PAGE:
350 (living as if everything matters)

You may have seen references to the number "350" in recent months, in connection with concerns about climate change.  I've seen many of my "tweeple" (twitter contacts) who are involved in green issues and the good food movement talking about it, and finally checked it out.  

And here's the deal:  In a few short days, an organization by the same name (number?) will coordinate an international day of action, with almost 4,000 events currently planned in more than 160 countries, all around the world.

So what's all this about?  Nothing less than our common future.

One of the measurements used in calculating global warming and climate change is how much carbon dioxide (CO2) is in the atmosphere.  Right now, scientists have determined that there are 387 parts per million of carbon dioxide in the atmosphere.  Doesn't seem like much, right?  Well, they also have determined that the amount of carbon dioxide that allows for the maintenance of a liveable planet for humanity is 350 parts per million.  (More explanation here.)

Right.  So we're currently OVER the sustainable level.   What does that mean?  Well, it means that our climate is changing, ice caps are melting, weather is getting wilder, and droughts and floods are affecting the lives of people all over the globe.  It's already happening, now.  This is key:  many of the projections that scientists were making a few years ago have been blown out of the water--now, scientists think that the Arctic ice will melt completely in the summertime in just a few years (2011-2015) rather than 85 years from now as was projected just a couple years ago...

So are we just doomed?  Thankfully, no.  But we have to get the concentration of carbon dioxide moving in the other direction, and we have to start now.  We need to stop these current changes from taking on a life of their own, and if we don't get the levels down, the climate will change too much for us to be able to reverse.

350 describes it this way:  

We're like the patient that goes to the doctor and learns he's overweight, or his cholesterol is too high. He doesn't die immediately—but until he changes his lifestyle and gets back down to the safe zone, he's at more risk for heart attack or stroke. The planet is in its danger zone because we've poured too much carbon into the atmosphere, and we're starting to see signs of real trouble: melting ice caps, rapidly spreading drought. We need to scramble back as quickly as we can to safety.

If someone wants to argue that the economic costs are too high, or they don't believe the science, I don't know what else to say except that this world is too precious to gamble with.  I don't want to roll the dice and hope that the projections are wrong, do you?  (This You Tube video by Gary Craven goes over the logic of our various choices pretty clearly.)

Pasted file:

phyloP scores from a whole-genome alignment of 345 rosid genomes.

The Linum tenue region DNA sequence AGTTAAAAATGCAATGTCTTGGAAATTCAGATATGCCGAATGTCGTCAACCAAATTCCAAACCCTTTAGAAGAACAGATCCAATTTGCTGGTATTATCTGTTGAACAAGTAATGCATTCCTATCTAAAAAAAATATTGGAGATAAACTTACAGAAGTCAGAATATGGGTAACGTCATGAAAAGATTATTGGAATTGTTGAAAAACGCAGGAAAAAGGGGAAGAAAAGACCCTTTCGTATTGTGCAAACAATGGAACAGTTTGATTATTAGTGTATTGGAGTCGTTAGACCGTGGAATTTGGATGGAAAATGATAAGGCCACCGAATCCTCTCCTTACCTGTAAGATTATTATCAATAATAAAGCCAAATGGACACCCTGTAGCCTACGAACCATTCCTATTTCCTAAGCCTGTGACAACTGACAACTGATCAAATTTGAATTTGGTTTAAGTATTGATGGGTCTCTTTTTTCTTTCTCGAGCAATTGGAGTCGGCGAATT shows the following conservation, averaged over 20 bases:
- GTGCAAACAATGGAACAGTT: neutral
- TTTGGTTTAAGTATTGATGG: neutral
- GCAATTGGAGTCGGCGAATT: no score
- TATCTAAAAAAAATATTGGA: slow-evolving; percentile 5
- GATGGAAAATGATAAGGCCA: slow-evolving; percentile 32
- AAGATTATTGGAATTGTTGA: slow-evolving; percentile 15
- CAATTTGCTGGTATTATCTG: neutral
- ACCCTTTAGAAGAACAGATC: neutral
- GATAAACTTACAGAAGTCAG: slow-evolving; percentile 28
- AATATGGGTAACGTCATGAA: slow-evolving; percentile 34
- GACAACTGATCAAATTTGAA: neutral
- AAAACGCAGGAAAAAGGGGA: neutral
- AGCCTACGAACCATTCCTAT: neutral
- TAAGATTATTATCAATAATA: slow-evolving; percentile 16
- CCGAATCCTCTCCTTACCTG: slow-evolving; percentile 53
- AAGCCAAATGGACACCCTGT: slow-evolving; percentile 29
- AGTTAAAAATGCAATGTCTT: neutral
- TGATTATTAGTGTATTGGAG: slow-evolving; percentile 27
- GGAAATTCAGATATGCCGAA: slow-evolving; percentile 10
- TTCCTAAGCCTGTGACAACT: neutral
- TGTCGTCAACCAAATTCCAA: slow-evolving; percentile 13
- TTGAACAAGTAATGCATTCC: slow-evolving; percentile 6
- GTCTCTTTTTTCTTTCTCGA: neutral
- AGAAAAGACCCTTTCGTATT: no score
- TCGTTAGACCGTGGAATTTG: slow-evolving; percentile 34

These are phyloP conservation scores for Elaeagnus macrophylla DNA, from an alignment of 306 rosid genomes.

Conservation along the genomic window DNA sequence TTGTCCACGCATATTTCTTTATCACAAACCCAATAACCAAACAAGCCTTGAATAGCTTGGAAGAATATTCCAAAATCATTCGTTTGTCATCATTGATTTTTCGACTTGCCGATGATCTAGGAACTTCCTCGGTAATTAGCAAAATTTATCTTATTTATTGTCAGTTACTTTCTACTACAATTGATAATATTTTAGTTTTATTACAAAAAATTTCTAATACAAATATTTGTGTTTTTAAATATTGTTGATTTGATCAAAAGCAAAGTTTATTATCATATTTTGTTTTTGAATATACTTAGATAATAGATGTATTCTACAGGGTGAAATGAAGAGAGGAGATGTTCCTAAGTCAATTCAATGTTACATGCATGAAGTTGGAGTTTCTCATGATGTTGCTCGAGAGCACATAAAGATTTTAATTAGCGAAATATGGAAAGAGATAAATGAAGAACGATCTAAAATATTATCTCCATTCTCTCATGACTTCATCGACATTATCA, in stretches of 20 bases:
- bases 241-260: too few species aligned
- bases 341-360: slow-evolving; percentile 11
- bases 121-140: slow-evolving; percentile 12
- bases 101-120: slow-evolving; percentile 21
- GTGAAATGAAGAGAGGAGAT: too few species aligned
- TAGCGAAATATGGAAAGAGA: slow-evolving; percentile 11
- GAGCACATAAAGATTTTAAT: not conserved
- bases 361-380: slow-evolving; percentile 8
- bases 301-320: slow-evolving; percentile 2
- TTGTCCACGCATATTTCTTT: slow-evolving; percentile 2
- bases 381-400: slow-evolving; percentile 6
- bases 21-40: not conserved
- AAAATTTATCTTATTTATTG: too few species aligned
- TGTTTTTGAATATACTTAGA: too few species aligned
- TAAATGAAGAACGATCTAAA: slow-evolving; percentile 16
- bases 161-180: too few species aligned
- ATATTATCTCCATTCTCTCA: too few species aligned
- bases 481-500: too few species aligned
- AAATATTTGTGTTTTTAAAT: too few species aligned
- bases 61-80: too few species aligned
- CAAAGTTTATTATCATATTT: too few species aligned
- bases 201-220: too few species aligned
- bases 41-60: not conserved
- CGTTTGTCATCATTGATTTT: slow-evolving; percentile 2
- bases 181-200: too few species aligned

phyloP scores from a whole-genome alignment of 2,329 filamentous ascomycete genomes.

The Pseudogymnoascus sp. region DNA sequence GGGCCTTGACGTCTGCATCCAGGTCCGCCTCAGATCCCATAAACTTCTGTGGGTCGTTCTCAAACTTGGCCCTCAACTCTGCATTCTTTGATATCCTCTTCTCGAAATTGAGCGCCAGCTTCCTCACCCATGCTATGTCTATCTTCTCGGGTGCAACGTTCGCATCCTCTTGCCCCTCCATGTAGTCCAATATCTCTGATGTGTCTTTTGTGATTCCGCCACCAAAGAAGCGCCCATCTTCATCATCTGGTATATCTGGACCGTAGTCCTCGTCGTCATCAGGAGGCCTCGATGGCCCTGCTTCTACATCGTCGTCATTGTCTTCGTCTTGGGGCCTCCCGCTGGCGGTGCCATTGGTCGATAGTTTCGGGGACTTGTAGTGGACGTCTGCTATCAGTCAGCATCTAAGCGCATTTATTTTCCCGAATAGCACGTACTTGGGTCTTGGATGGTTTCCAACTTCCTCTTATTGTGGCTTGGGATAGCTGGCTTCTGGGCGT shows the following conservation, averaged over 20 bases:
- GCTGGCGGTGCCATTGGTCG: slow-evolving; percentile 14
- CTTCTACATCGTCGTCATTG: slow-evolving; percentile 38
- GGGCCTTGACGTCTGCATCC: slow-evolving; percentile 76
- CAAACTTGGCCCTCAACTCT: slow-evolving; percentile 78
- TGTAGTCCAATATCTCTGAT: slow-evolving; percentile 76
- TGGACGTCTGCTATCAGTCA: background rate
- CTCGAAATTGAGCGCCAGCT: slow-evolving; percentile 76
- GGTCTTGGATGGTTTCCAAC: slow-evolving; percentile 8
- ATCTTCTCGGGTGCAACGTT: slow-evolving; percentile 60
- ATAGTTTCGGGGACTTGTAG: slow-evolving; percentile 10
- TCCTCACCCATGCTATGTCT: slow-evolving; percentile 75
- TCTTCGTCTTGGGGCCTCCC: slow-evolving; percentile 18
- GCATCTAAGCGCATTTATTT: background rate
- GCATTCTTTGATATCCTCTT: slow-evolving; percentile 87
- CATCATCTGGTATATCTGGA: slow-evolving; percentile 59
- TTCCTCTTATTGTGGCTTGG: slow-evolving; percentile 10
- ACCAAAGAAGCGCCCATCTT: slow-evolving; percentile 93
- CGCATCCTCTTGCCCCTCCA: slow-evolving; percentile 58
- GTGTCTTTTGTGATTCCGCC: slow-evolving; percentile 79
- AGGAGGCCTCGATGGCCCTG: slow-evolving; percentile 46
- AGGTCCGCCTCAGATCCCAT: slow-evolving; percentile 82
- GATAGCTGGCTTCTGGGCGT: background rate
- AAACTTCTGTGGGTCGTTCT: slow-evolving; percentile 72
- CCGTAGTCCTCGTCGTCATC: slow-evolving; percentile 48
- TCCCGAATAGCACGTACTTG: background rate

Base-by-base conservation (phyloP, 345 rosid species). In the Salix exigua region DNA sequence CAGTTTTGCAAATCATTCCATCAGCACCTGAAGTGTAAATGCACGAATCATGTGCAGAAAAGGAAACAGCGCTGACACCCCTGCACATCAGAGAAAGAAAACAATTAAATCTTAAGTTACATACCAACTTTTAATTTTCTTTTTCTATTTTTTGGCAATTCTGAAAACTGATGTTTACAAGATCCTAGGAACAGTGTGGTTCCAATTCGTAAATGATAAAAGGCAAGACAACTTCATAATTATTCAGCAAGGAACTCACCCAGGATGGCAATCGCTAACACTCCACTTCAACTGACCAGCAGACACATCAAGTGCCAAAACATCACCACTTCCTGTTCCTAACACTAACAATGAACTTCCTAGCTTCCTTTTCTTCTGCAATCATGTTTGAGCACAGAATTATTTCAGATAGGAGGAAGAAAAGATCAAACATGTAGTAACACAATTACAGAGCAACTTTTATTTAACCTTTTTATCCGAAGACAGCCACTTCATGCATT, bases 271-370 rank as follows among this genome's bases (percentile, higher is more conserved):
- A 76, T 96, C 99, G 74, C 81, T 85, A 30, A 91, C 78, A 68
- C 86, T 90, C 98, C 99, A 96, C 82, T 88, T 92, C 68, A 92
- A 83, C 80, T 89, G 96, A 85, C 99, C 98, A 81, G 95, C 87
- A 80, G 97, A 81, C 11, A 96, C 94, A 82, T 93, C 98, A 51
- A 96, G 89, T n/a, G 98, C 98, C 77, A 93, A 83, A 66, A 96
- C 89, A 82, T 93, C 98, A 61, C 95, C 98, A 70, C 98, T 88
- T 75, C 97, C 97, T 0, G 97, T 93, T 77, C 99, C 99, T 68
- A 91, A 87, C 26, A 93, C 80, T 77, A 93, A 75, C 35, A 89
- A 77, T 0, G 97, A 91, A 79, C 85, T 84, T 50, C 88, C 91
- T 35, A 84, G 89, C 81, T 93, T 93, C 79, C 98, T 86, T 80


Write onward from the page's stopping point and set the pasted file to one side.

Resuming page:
So, what can you do?  

  • For starters, you can get involved on October 24th, by attending or organizing an event near you (find one here, organize and register your own here).  The goal of these events is to bring attention to this issue, to raise awareness, and to pressure our politicians to act.  There's lots of info, ideas, organizing plans, and resources on the website.
  • If you want to make concrete changes to reduce your personal carbon impact, try out this carbon calculator and find ways to reduce your output.

  • Take a look at the example of "No Impact Man," a guy in Brooklyn, NY who decided to see what it took to lead a zero-emission life.  We don't all have to go that far, but we can take a few small steps and have a big impact--which is why he started the No Impact Project, providing concrete, doable actions that we can all take.  A movie about his experience just came out--learn more about it, here.

It's easy to get overwhelmed by the scale of the problems we face...but, then, what's the alternative?  Sitting back and just flipping the channel?

One of the first times I came to visit the farm, I caught sight of a sentence highlighted on their brochure, which spoke to me so deeply I could hardly think about anything else for weeks:

Let us live as if everything matters.

Because it does.

And that's the truth of it.  I think we know it deep inside when we let ourselves grasp the enormity of the situation.  We were entrusted with an amazing gift, this tiny, unique, bluegreen orb out there in the vastness of the universe, our only home...and how we live here matters. 

knowing, forgetting, and making change